“I want to be a pro.”
Don’t pretend like that thought hasn’t come across your mind at all. Many of us as photographers have always wanted to go pro. It’s in gear marketing, it’s part of the aspirations of many in the photo community, and it’s ingrained in so many tutorials that are all across the web. So what does being a pro mean? Being a professional photographer means that the large majority of your income is from photography. This means that you shoot for a living and if you’re not shooting then you probably can’t pay rent, put food on the table, etc. Is this you? Probably not.
But then let’s start to break that down a bit more: you could aspire to be a semi-professional photographer. This means that anywhere from around 40-50% of your income is from photography. The rest of the money may come from your full time job. Being the semi-professional photographer is a much more attainable ideal to strive for than relying entirely on photography for all of your income. No matter how good you are, you need to consider a couple of very big factors at play here.
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Making a living as a photographer has never been more challenging. We’re being asked to deliver more work for less money. Expectations for transfer of copyright are being demanded in the form of a buyout or work for hire agreement. Newspapers are letting go of their photo departments and transferring the picture responsibility to a writer, toting nothing more than a smartphone. And new photographers are entering the competitive arena who are willing to work for far less than a seasoned professional would ever consider fair.
Yet, despite all these external challenges, the greatest obstacles lay not with others but with ourselves. It is often the choices that we make not just as photographers, but as business people the reduce the viability of making a living as a photographer. Here are some common ways that many photographers self-sabotage their work and their careers and some remedies to combat them.
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If we can believe the statistics, then the professional photographer is a dying species. With “professional” gear being available even to the amateur, less and less professionals are being hired. And with the ever growing inventory of stock photography, fewer and fewer companies are willing to pay the price for individual photographic jobs. The guys from ImageBrief, a website that uses crowdsourcing as a means to deliver imagery to paying customers, have created above infographic exploring the various forces that are driving the professional photographer towards extinction. If you look at the trends, it becomes clear that it’s increasingly difficult to make a living from photography.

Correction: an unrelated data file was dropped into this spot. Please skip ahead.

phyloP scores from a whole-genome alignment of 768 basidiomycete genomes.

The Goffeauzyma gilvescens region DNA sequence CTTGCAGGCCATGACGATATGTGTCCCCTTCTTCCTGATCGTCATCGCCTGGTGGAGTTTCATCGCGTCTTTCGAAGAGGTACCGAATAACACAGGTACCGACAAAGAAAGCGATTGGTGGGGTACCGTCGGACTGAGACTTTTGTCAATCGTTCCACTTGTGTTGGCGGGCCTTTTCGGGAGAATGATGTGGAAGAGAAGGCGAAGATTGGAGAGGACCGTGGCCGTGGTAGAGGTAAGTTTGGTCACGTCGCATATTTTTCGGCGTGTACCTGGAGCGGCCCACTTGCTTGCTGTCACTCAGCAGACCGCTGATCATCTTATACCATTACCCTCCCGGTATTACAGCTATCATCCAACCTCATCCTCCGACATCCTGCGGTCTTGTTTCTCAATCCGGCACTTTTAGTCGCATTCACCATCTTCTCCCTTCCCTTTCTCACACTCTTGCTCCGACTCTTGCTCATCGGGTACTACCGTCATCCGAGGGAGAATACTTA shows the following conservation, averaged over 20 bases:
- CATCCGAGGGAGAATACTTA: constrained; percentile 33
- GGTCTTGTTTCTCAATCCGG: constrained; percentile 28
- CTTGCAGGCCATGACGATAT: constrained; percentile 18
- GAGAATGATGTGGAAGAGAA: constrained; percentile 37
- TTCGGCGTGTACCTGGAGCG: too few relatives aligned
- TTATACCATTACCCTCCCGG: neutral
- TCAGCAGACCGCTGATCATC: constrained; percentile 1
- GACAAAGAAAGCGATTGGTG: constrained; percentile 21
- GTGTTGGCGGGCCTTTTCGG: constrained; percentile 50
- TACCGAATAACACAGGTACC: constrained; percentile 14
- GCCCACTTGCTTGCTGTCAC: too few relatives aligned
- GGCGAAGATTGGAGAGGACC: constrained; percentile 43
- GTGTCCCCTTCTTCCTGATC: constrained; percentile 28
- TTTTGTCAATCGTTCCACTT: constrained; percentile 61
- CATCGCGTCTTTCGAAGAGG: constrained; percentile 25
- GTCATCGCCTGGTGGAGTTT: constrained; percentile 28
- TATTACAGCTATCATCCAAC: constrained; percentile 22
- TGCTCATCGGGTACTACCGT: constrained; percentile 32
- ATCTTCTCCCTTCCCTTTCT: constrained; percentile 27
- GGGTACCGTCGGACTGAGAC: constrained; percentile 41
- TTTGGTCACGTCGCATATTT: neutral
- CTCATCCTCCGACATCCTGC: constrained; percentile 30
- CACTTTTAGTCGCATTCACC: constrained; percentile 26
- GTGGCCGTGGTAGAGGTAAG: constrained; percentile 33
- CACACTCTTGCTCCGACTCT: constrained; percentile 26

We all know that the Japanese can be highly effective at what they do. But watching Kodai Matsumoto from Nikon Professional Services diagnose and repair a Nikon D4 in just over twenty minutes is simply mind-blowing. Granted, the video is a time-lapse, so everything seems super-quick, but still. Twenty minutes to disassemble, diagnose, repair and reassamble a beast of a camera that the D4 is, that’s pretty awesome. Probably the reason why Kodai has this job. NPS provides support services like check and clean, running repairs and equipment loans to accredited Nikon photographers at major events–this video (which you can find after the break) was taken at the FINA World Swimming Championships, BCN2013, in Barcelona, Spain.
Via Nikon Rumors
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According to an article over at TechCrunch, the Associated Press–one of the world’s leading press agencies and news distributors–has acquired a stake of the video crowdsourcing platform Bambuser. Bambuser allows ‘citizen journalists’ to upload live video footage of current events, which can then be licensed to news agencies worldwide. AP has been using Bambuser as a platform for their internal reporters for a while already, but now aims to more aggressively make use of crowdsourced news footage, to remain “the foremost global provider of live video news“. It seems outsourcing and crowdsourcing news footage seem to be the latest trend. CNN were the first to lay off a significant number of photographers, and just recently the Chicago Sun-Times laid off their entire staff–and both times the argument was that iPhone footage is just as good but much cheaper to obtain. So does AP’s deal with Bambuser mean the same will happen to their staff as well? Let us know what you think about this in your comments below!